One when thinks of Iceland, one might conjure up images of beautiful scenery, of volcanoes bursting through these landscapes, with the accompanying soundtrack of wonderful music that the nation produces, but one rarely associates it with rugby.
However, interest in rugby is increasing across one of Europe’s most sparsely populated countries. Kristinn Thor Sigurjonsson, President of Rugby Iceland, the country’s governing body, spoke exclusively to Pundit Arena about some of the struggles of establishing a new sport but also the successes he has seen along the way.
He begins by explaining how Iceland is starting to forge its own identity as a rugby nation:
“We try to pick up what works into our game. On this foundation we have then added quite a bit of our own Icelandic idealism and principles and the results are an incredible group of people coming together to play a sport that they love.
“Our rugby here in Iceland is very much a copy, or at least an attempted copy, of the English standard. We focus heavily on the values of rugby and try to impress on players the high playing standards inherent in global rugby and we look to England very much as an example.
“Coaches and other key members either studied in England and got introduced to rugby or are born and raised there into a rugby culture. We also have players from around the world giving us a good mix of styles.
“As to our method of playing on the pitch we are still developing that, I am sure that we will eventually have our own Icelandic way of playing, but we are still a very young rugby nation and we are not quite there yet. However, there is an Icelandic way of playing sports in general which can best be described as having fun while never giving up. There is a Viking spirit in our players, with endurance, strength and courage.”
One of the country’s biggest teams, the Reykjavik Raiders, was only recently set up:
“The Reykjavík Raiders were founded by several expats (mostly from the UK) and one Icelandic guy in 2010. The team was soon taken over by Icelandic enthusiasts and is now mostly Icelandic.”
Icelandic rugby is slowly building its own sense of identity and with the hard work and determination of Kristinn and his colleagues; there have been a number of reasons for the country’s players, coaches and organisers to celebrate.
“I would say that our main successes have been how many games we have been able to host in Iceland and the connections we have built with clubs abroad – the reception we have received when traveling abroad has been a huge boost for everyone involved with rugby in Iceland.”
Despite this, the country is still battling to create a national 15s team.
“We are still developing our plans for a 15’s team. So far we have been held back by our limited numbers but with more people entering the sport every year we expect to be able to bring together and start training a 15´s national side in the next 2-3 years. The other main factor holding us back has been finances – we get no financial support in Iceland for rugby development and so we cannot afford to send anything more than a 7´s team abroad once per year and even then the players themselves are paying for the most of the trip.”
Yet even when faced with financial issues, Icelandic rugby is not on its own through its development.
“World Rugby has a training and education programme for developing nations like Iceland, which is not a full member of the organisation. Through that we are able to get educators from the Scottish Rugby Union. We have yearly visits from them, excluding last year, giving us qualified coaches and the ability to introduce the sport around the country on our own.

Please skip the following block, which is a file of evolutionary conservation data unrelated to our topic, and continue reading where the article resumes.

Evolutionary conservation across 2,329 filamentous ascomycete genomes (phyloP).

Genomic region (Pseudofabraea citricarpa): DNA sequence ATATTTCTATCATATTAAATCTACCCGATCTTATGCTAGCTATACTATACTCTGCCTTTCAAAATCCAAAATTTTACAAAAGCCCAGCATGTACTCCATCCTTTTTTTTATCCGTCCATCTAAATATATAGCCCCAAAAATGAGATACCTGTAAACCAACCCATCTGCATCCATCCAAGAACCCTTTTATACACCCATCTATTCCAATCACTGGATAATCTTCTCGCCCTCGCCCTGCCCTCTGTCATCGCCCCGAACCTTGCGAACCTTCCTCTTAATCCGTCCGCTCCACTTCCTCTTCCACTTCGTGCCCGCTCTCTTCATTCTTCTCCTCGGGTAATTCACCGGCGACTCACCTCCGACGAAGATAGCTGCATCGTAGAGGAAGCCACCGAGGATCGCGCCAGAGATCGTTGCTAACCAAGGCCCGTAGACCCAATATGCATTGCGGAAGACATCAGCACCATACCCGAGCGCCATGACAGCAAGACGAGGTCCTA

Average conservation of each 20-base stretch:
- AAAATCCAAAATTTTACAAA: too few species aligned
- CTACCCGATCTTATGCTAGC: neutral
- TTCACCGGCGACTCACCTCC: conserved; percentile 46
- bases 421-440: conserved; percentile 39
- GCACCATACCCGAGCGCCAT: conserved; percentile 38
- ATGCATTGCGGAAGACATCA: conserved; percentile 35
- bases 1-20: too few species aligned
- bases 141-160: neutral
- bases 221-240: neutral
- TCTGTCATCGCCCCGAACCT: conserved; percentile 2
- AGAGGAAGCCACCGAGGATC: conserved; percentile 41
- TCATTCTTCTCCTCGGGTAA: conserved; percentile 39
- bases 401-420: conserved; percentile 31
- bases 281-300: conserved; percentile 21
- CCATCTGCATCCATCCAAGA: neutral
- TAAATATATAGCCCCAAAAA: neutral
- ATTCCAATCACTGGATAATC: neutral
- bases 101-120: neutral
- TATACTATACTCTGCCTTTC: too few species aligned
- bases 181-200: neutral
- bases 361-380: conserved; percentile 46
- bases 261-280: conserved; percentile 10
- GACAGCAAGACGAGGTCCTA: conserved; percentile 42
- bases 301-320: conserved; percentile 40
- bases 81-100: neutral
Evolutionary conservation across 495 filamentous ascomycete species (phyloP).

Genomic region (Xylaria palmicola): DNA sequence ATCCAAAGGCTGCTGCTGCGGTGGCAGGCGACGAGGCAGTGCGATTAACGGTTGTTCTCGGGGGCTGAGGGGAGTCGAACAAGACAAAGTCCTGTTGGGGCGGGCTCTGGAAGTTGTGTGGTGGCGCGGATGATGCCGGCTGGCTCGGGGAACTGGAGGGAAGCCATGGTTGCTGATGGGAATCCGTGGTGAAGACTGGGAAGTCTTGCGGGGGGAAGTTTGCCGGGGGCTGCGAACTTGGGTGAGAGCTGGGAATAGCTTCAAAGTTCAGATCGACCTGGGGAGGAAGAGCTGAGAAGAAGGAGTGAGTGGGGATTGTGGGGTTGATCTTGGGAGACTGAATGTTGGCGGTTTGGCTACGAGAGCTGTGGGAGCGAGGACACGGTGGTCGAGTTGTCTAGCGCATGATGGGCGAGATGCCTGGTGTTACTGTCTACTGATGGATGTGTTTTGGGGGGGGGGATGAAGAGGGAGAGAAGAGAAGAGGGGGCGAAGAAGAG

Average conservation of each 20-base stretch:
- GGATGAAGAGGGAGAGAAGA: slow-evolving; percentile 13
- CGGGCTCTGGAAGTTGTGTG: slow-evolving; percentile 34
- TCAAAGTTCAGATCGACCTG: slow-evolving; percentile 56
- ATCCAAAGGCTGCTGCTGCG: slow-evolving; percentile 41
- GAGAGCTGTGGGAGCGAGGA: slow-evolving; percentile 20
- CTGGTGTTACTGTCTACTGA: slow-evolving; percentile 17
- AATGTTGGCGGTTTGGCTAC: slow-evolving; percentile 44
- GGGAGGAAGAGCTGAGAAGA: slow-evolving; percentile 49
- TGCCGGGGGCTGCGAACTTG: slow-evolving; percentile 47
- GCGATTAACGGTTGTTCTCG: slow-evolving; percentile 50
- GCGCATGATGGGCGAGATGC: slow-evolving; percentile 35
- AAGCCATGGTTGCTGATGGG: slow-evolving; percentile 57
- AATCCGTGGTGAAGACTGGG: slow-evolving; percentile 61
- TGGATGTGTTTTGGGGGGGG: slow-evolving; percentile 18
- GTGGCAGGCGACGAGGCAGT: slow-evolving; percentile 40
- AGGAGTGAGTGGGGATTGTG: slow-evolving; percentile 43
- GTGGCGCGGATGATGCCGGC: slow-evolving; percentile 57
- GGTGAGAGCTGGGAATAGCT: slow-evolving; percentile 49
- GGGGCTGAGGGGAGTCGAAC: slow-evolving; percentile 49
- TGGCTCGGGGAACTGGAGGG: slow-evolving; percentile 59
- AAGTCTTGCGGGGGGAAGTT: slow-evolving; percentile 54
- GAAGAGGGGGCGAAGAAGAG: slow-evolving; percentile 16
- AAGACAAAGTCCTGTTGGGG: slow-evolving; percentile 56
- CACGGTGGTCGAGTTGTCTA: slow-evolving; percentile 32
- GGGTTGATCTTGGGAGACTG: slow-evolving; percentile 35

“This programme is the lifeline for us, without it we would still just be a bunch of guys throwing the ball in random directions. In addition, Rugby Europe invites us to attend a yearly conference for general secretaries and technical directors.
“The conferences give us the opportunity to meet other people in similar situations around Europe and share experiences. We have learnt a lot in terms of general management from those meetings and have used ideas from other nations in the promotion of the sport.”
Rugby Iceland is determined to push forward the growth of the sport within the country and this year major work has been carried out in promoting rugby union to a broader spectrum of Icelandic society:
“This year we are currently working on developing the first women’s team in Iceland as well as starting a rugby youth programme.
“We give introductory sessions to schools, youth programmes or institutions that are interested, but it is difficult to get information out there about a sport that most people in Iceland are not aware that exists.
“Most of the people we do get into the sport are not aware of the difference between American football and rugby when they start.”
It’s clear for all to see the passion Kristinn has in his mission to spread the word of rugby across his great nation:
“The proudest moment in Icelandic history so far was when the first team – mostly made of Icelandic people – went abroad, to Denmark to play at the Scandinavian 7s, and started understanding that rugby is more than just a sport; we started talking about its values and behaving like proper rugby players on and off the pitch. That was the time I knew that rugby would catch on and grow into something great in Iceland.”
Forget about the majesty of its landscapes or the sensational sounds emanating from them, the real beauty in Iceland is its magnificent people and their drive and determination that make them unique. Rugby’s values might just well be the perfect fit for Iceland’s small but proud population.
Read More About: American Football, Denmark, england rugby, general management, Iceland, icelandic rugby, kristinn thor sigurjonsson, nordic, reykjavik, reykjavik raiders, rugby europe, scandinavian, scotland rugby, Scottish Rugby Union, tier 2, tier 3, world rugby, youth programmes